“The Incredibles” director Brad Bird takes over the action franchise
Good news, Pixar fans. The live-action sequel to “The Incredibles” has arrived.
Much like director Brad Bird’s animated masterpiece, “Mission: Impossible — Ghost Protocol” features thrilling action sequences, high-tech gadgetry, light-hearted humor and a love of 1960s spycraft. The stakes are greater, and the body count is significantly higher, but that unshakable sense of fun and adventure remains the same.
The fourth film in the “Mission: Impossible” franchise hits the ground running.
Before the opening credits roll, we’ve witnessed a rooftop chase, an assassination and an explosive escape from a high-security Moscow prison. And that’s just the first few minutes!
Secret agent Ethan Hunt (Tom Cruise) and his teammates, Jane Carter (Paula Patton) and Benji Dunn (Simon Pegg), have been assigned to infiltrate the Kremlin in the hopes of learning more about the terrorist codenamed Cobalt.
But the plan goes sour when Cobalt — later identified as Russian nuclear strategist Kurt Hendricks (Michael Nyqvist) — blows their cover, then blows up the Kremlin itself.
In the international brouhaha that follows, the president of the United States initiates “Ghost Protocol,” effectively shutting down the Impossible Mission Force and severing the team’s ties with the outside world.
“The four of us are all that remains of the IMF,” Hunt tells his team, which now includes William Brandt (Jeremy Renner), an intelligence analyst with a dark secret. “No satellite safe house. No support. No extraction.”
Together, they must find Hendricks and stop him from launching nuclear Armageddon — all while dodging a Russian police inspector (Vladimir Mashkov) who holds Hunt personally responsible for the Kremlin bombing.
Tom Cruise is at the top of his form as Ethan Hunt, a brusque, battle-hardened secret agent who’s lost everything in his endless mission to keep the world safe.
The movie’s most dazzling stunt finds the action star engaging in vertigo-inducing espionage outside the world’s tallest tower, the Burj Khalifa in Dubai. It’s an amazing scene, made all the more remarkable by the fact that’s really Cruise playing Spider-Man 130 stories above the ground.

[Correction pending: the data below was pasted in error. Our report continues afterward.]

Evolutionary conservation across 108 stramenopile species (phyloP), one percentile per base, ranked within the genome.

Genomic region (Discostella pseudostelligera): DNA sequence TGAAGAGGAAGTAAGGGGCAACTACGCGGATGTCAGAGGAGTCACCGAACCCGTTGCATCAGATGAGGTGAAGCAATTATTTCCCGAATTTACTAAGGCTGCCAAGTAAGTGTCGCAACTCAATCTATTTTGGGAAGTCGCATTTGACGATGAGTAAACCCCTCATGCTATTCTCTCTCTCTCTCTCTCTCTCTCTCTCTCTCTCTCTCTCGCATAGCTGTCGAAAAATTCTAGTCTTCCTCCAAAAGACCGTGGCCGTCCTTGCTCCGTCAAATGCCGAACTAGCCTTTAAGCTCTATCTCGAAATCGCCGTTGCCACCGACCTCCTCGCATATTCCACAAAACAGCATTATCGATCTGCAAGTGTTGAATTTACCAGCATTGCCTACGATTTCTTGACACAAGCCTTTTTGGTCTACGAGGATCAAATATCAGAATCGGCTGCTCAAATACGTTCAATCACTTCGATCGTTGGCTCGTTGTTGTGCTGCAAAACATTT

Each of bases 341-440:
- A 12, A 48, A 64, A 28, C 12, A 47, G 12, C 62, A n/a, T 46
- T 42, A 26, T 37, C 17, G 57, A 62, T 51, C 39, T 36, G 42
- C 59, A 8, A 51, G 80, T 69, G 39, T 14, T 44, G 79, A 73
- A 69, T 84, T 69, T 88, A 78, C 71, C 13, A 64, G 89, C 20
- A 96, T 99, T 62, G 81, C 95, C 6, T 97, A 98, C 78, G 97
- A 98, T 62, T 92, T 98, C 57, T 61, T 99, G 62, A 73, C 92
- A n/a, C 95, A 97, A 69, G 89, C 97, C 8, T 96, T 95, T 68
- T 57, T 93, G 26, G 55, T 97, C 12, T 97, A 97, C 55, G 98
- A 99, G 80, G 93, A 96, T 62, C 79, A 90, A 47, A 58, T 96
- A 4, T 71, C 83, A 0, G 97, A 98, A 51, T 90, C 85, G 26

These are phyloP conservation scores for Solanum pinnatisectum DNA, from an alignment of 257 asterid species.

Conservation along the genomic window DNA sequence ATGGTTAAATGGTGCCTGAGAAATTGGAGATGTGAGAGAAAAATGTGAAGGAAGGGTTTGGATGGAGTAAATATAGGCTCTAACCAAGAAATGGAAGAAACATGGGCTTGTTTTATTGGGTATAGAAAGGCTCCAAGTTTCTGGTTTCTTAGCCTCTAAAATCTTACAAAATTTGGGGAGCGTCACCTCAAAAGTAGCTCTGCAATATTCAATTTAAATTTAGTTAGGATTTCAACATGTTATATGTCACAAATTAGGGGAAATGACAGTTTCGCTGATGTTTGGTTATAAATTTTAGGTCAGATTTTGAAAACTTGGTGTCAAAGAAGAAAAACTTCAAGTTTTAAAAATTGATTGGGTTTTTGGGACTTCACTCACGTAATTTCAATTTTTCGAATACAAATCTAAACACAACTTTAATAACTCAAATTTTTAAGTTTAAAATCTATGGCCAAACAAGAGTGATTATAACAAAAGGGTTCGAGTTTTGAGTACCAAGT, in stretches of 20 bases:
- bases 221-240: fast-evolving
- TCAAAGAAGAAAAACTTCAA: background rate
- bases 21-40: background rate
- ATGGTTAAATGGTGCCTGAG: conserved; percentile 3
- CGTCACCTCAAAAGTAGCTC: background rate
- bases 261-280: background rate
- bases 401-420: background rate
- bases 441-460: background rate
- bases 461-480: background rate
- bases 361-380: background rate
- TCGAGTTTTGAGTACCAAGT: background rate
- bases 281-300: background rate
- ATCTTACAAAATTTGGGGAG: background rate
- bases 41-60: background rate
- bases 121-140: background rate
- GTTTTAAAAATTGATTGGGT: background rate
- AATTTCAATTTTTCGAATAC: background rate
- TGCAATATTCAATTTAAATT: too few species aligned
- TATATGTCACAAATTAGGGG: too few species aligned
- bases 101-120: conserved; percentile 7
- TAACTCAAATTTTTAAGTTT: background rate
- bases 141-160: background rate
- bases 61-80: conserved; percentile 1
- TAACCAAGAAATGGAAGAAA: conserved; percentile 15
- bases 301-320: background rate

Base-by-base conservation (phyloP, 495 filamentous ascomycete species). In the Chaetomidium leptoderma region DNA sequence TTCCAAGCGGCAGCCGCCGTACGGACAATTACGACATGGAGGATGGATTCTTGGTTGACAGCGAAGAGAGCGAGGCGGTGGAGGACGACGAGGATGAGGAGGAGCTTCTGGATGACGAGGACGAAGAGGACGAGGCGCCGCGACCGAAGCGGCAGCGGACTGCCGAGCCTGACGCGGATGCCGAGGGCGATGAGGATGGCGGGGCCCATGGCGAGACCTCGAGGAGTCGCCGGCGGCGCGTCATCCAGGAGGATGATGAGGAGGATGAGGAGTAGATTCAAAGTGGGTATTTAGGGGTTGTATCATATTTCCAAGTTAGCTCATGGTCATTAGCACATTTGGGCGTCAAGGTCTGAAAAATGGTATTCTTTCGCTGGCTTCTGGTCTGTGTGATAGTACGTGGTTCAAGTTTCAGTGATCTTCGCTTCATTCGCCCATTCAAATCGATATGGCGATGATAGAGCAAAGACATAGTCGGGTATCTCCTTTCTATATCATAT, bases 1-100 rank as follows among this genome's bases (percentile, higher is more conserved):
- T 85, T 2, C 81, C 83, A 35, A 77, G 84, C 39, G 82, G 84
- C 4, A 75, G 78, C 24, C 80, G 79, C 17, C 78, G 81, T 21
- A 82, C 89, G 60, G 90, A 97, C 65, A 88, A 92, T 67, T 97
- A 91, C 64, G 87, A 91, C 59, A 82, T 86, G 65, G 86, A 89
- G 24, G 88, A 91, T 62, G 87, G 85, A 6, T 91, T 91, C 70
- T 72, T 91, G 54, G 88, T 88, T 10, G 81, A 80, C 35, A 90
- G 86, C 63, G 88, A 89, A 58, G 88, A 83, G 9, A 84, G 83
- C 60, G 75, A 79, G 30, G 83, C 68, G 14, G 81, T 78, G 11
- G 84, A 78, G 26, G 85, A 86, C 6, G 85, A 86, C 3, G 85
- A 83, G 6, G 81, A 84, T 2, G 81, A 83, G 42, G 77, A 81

There’s a dangerous car chase set in the middle of a sandstorm, and a desperate duel in a state-of-the-art Mumbai car park. Each adrenaline-charged scene is an energetic mix of shock, suspense and sleight-of-hand.
“Jumping the Broom” beauty Paula Patton channels her inner Pam Grier as a kick-ass secret agent who looks great in an evening gown. “The Hurt Locker” star Jeremy Renner exudes moody sex appeal, and Michael Nyqvist, Noomi Rapace’s dour co-star from the Swedish “Girl with the Dragon Tattoo” series, is a suitably sinister villain.
Meanwhile, Simon Pegg (“Shaun of the Dead,” “Star Trek”) provides much of the comic relief as a techie-turned-field agent who’s still pretty wet behind the ears.
For all its life-or-death drama, in fact, “Ghost Protocol” is an action comedy at heart.
That’s amply evident as we watch Patton flirt with an amorous Indian businessman (“Slumdog Millionaire” scene-stealer Anil Kapoor), or see Cruise and Pegg sneak down a hallway with the help of a sophisticated digital projector. (One of the film’s best running gags is the fact that the team’s high-tech tools seem to fail exactly when they’re needed most.)
With “Ghost Protocol,” as with “The Incredibles,” Brad Bird manages to achieve that perfect balance of believability and escapism that makes the spy movie genre so enjoyable. Pretty incredible, huh?
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